A Brief History Of Birth Control

For almost as long as humans have existed, we’ve been trying not to get pregnant, often in some interesting and creative ways. While abstinence is the only form of birth control that’s…

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34 Black And White Photos Restored With Brilliant Color

From an intimate portrait of Mark Twain to an incredible overhead photograph of the D-Day invasion, we take a look history’s most important people and events transformed from black and white photos into beautiful color images:

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Testing A Bulletproof Vest In 1923

The inventor of the bulletproof vest tests one of the first prototypes in Washington DC in 1923.

Lou Gehrig

Lou Gehrig after finishing his "The Luckiest Man on the Face of the Earth" speech at Yankee Stadium on July 4th, 1939.

Race Mixing Color Black And White Photos

Protestors in Little Rock, Arkansas demonstrate against school integration in 1959.

Walt Whitman In 1868

Walt Whitman in 1868.

Girls Deliver Ice In 1918

A pair of girls unload ice in 1918.

Lee Harvey Oswald

Lee Harvey Oswald shortly before he would be assassinated by Jack Ruby.

Black and White Photos Turned Into Color

A Royal Air Force pilot receives a haircut in between missions during World War 2.

Nihang Bodyguard

A Nihang bodyguard serving in the Nizam of Hyderabad's irregular Sikh army. In his right hand he holds a khanda sword, and in his left a ball and chain flail. The all-steel chillanum dagger in his cummerbund is traditionally associated with southern India. He also wears a shield, a second sword and a pistol, the butt of which is visible under his left arm. His battle-turban is fortified with razor-sharp steel quoits, miniature sword blades and steel chains.

Golden Gate Bridge In 1905

The Golden Gate Bridge in mid-construction in the 1930s.

Claude Monet In 1923

Claude Monet poses with various paintings in 1923.

Propaganda Posters 1942

In 1942, a room full of artists produce propaganda posters that will be used in the United States during World War 2.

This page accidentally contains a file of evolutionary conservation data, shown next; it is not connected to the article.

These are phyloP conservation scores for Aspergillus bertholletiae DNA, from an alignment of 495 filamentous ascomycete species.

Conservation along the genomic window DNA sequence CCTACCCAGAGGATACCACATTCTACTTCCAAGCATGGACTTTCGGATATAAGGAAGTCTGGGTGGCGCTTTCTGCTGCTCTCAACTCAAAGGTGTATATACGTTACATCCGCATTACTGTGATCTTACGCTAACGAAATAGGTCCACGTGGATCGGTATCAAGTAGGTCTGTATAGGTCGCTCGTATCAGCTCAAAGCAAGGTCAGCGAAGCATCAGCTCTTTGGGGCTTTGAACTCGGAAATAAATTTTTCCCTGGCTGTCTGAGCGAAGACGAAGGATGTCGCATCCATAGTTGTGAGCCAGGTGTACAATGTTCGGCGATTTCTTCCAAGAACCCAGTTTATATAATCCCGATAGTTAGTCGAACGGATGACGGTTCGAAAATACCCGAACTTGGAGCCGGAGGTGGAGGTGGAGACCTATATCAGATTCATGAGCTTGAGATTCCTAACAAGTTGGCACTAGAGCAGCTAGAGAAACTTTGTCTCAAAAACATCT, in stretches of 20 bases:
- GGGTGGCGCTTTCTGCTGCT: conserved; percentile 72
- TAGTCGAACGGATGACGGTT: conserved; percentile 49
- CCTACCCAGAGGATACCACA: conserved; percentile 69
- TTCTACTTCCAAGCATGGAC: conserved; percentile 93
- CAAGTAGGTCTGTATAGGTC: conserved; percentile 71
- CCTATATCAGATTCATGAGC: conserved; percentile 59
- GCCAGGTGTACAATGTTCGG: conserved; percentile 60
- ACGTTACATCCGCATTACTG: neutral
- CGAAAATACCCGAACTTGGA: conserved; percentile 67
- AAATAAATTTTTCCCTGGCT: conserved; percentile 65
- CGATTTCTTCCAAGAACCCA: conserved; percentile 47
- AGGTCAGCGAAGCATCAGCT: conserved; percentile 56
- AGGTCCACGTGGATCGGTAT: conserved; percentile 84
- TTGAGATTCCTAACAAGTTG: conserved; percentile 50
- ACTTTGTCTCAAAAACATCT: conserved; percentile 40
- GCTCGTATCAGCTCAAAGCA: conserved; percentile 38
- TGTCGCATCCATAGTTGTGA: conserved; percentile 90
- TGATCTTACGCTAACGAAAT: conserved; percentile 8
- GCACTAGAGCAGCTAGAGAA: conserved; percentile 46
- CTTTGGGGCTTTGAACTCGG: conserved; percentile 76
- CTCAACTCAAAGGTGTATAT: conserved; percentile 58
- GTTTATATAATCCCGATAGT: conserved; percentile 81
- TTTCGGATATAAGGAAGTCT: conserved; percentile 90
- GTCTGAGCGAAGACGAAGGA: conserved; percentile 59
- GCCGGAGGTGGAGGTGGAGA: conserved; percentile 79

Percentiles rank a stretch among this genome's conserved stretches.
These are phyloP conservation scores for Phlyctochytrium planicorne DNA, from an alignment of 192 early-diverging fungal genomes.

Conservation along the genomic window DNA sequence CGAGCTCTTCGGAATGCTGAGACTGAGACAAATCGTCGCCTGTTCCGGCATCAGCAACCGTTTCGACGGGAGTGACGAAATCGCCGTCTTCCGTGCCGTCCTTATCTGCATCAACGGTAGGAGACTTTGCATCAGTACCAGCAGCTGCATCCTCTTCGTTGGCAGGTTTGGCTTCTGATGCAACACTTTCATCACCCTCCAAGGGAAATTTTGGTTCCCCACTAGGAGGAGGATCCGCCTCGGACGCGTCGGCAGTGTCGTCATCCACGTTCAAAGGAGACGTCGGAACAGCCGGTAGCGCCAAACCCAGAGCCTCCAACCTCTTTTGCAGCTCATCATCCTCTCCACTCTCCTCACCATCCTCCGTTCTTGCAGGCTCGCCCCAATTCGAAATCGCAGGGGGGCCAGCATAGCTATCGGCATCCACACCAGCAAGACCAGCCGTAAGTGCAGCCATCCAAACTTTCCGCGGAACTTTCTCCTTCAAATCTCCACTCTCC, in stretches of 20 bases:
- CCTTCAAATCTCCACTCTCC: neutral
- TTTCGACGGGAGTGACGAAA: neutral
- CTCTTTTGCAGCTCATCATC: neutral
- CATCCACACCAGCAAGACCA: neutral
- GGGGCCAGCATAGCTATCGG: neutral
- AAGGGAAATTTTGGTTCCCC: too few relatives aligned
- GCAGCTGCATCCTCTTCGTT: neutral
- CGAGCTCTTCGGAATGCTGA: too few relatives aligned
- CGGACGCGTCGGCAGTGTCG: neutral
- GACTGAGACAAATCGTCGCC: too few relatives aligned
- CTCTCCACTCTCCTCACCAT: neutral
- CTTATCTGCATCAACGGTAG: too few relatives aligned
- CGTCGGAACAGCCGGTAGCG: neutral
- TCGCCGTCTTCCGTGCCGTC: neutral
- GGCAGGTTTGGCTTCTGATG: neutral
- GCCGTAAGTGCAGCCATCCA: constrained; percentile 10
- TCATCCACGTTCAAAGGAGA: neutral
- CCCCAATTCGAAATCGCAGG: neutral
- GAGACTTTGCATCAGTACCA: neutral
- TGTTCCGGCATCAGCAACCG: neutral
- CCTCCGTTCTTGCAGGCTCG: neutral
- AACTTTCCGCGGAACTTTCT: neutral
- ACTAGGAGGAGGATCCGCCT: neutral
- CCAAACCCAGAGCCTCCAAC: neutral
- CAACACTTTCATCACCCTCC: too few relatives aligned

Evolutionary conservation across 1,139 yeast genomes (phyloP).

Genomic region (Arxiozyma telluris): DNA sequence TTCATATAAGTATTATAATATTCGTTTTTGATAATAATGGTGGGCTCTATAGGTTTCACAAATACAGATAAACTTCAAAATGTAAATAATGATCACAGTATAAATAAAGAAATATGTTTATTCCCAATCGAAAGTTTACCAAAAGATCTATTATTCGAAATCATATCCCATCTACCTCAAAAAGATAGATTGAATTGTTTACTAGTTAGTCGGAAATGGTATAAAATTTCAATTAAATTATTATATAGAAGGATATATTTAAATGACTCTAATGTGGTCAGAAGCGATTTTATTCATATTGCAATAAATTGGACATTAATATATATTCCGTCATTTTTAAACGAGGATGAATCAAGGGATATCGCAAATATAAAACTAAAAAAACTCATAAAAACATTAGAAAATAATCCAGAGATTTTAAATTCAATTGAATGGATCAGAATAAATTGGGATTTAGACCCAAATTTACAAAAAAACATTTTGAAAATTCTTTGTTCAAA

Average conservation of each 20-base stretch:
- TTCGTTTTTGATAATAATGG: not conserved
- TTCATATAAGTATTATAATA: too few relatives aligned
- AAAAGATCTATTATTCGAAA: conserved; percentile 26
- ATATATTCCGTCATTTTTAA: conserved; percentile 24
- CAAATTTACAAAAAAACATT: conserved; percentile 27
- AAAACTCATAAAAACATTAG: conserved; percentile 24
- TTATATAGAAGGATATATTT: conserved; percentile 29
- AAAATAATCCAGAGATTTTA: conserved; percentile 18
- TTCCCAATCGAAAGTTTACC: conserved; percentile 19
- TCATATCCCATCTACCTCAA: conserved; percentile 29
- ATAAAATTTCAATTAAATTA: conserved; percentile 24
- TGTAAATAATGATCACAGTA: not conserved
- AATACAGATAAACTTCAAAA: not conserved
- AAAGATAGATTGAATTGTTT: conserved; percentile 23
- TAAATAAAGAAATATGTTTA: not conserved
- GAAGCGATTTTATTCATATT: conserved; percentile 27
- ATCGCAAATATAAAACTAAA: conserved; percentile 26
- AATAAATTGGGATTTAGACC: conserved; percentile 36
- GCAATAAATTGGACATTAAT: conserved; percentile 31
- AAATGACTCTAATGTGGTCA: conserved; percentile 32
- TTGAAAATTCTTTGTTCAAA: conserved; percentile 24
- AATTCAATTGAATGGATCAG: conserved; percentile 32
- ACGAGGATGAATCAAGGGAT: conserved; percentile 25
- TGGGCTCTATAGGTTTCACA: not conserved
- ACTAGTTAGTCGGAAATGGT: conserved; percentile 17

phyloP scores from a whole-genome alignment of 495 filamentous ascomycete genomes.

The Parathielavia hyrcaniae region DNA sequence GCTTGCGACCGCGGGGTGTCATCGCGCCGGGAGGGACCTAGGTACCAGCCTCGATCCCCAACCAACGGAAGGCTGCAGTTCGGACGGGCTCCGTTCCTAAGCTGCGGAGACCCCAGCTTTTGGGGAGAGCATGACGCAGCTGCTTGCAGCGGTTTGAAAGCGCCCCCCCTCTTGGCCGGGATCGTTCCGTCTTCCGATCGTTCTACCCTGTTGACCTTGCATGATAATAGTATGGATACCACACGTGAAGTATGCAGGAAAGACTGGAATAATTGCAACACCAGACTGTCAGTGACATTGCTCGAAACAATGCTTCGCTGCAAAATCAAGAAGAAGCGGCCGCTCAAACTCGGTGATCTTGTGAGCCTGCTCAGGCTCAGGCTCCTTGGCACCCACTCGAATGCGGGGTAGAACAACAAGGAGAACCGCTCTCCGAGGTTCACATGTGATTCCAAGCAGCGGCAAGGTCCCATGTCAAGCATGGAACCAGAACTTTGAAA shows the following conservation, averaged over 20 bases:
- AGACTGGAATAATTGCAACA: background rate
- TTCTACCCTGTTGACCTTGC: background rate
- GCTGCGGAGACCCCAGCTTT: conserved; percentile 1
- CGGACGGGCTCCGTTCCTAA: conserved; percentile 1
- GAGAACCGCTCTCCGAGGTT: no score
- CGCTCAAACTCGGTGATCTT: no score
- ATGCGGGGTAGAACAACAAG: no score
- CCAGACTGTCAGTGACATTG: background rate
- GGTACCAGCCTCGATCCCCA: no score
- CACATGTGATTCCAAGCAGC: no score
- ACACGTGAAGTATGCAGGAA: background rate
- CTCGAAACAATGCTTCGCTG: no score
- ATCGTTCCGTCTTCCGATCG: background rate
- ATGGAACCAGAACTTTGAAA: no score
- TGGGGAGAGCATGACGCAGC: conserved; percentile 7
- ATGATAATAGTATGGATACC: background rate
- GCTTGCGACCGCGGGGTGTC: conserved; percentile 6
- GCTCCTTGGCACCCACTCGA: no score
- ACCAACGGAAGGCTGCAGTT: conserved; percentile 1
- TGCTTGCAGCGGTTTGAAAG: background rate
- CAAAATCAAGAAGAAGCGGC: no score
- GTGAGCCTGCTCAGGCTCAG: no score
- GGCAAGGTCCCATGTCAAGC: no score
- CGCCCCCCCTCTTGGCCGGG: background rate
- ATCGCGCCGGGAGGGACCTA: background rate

Gettysburg Veterans 1913

A pair of Civil War veterans exchange stories during the 50th anniversary of the Battle of Gettysburg in 1913.

Marilyn Monroe

Marilyn Monroe

Flipping Burgers In 1938

A cook flips burgers at a state fair in 1938.

Pablo Picasso

Pablo Picasso

Clam Seller In Little Italy

A clam seller does some business in Little Italy, New York City in 1900.

Mark Twain In Color

Mark Twain

Helen Keller Meets Charlie Chaplin

Helen Keller meets Charlie Chaplin in 1919.

Elizabeth Taylor In 1956

Elizabeth Taylor in 1956.

Abraham Lincoln

Abraham Lincoln

Albert Hitchcock On The Set Of Birds

Alfred Hitchcock seen in mid-direction on the set of Birds in 1963.

Titanic Disaster

A young newsboy sells newspapers in London in 1912 following the sinking of the Titanic.

Sharon Tate Black And White Photos

Sharon Tate poses for a photograph in the early 1960s.

Colorized History

A pair of African-American troops pose by artillery on Easter 1944.

Robert E. Lee In Color

Robert E. Lee shortly after surrendering at Appomattox in 1865.

Curb Market In New York City 1900

Curb Market in New York City circa 1900.

Color Black And White Photos

Aubrey Hepburn in the early 1950s.

Clint Eastwood In 1962

Clint Eastwood in 1962.

D-Day 1944

An overhead photograph of the D-Day landing on Normandy Beach in 1944.

Charles Darwin

Charles Darwin

Booker T. Washington in 1905

Booker T. Washington at Tuskegee University in 1905.